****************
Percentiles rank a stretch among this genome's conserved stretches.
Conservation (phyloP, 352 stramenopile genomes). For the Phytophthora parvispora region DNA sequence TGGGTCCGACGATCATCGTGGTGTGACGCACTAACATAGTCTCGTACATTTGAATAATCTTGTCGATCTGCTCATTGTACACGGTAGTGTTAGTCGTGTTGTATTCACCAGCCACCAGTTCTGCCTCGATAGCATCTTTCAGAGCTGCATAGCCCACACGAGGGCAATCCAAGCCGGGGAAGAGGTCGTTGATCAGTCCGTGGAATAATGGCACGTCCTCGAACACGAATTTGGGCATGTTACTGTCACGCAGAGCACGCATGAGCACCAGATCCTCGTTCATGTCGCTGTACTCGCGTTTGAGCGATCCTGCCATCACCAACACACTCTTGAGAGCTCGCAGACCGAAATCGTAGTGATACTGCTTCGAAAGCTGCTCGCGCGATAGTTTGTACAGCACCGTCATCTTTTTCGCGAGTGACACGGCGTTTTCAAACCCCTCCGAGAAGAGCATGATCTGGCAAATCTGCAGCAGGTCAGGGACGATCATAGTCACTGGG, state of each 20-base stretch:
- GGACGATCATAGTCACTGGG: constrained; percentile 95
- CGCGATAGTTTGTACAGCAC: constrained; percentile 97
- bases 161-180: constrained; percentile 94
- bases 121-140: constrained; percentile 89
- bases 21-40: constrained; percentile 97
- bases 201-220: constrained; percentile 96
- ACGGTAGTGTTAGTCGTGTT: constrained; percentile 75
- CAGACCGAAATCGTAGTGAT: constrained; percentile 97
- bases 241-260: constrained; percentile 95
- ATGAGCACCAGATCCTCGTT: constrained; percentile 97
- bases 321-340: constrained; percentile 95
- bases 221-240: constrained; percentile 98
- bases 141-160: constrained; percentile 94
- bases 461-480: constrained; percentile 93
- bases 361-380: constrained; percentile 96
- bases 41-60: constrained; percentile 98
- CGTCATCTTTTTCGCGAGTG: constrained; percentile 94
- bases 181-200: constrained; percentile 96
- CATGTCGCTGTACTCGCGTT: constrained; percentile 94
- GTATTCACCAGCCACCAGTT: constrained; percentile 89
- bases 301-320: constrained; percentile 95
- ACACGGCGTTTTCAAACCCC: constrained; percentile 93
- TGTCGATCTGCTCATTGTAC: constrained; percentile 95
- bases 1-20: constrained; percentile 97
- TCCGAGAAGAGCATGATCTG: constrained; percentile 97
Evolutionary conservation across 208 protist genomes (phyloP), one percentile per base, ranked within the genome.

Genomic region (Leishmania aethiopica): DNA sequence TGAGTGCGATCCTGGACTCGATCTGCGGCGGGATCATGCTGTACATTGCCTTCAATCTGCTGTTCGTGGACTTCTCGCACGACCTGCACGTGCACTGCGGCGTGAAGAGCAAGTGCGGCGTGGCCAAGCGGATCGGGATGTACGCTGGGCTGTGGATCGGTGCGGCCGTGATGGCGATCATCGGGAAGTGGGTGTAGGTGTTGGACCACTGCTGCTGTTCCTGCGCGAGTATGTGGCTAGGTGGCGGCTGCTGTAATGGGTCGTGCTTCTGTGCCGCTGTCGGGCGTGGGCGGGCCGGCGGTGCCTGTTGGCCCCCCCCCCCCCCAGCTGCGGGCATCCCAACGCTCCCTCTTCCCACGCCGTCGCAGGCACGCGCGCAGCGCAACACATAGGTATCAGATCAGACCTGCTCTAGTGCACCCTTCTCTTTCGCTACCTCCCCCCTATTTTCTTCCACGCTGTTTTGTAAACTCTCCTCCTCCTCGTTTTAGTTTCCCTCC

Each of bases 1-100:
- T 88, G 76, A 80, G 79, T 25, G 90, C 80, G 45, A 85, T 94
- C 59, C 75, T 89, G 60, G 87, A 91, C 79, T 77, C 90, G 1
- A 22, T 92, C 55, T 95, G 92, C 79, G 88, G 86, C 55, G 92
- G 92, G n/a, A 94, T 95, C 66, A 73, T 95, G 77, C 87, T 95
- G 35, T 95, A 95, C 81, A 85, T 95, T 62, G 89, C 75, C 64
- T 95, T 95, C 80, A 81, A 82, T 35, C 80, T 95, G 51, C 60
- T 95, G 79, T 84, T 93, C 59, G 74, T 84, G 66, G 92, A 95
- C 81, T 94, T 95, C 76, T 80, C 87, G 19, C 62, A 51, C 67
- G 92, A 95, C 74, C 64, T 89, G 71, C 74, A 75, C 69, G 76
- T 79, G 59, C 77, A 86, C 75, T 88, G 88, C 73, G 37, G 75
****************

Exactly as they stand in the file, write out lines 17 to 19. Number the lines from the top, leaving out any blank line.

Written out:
- bases 361-380: constrained; percentile 96
- bases 41-60: constrained; percentile 98
- CGTCATCTTTTTCGCGAGTG: constrained; percentile 94